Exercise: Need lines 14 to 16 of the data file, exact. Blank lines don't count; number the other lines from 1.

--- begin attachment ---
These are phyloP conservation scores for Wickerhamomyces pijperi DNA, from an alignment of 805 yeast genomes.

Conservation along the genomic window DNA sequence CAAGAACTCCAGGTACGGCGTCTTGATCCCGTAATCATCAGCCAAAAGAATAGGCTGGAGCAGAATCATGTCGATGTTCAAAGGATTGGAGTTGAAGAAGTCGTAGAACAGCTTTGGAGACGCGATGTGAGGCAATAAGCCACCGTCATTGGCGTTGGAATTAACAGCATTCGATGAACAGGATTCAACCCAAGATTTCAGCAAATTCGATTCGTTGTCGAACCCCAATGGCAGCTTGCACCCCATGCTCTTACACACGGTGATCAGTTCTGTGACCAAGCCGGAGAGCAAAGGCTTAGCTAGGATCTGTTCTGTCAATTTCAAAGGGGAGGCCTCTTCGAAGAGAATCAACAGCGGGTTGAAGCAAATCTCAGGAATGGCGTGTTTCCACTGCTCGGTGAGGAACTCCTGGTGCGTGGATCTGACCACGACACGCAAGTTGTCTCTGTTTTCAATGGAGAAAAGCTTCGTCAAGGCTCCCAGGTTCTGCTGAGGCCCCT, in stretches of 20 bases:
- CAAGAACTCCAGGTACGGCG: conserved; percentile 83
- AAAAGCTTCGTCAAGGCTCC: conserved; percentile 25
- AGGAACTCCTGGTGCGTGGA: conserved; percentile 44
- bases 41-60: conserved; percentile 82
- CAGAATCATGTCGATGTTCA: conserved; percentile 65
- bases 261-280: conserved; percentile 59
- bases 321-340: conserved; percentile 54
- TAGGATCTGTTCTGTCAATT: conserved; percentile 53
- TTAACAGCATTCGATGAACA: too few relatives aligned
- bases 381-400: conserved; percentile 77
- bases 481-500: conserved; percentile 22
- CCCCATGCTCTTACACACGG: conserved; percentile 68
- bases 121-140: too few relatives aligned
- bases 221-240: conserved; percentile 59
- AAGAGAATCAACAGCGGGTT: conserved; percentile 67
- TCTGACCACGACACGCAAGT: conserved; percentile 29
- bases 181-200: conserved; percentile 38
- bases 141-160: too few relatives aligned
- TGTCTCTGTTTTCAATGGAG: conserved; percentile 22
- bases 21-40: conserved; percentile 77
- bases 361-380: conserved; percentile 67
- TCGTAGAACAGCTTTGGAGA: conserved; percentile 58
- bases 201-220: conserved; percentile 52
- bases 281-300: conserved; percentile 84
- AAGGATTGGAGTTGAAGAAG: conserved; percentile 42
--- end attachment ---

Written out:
- CCCCATGCTCTTACACACGG: conserved; percentile 68
- bases 121-140: too few relatives aligned
- bases 221-240: conserved; percentile 59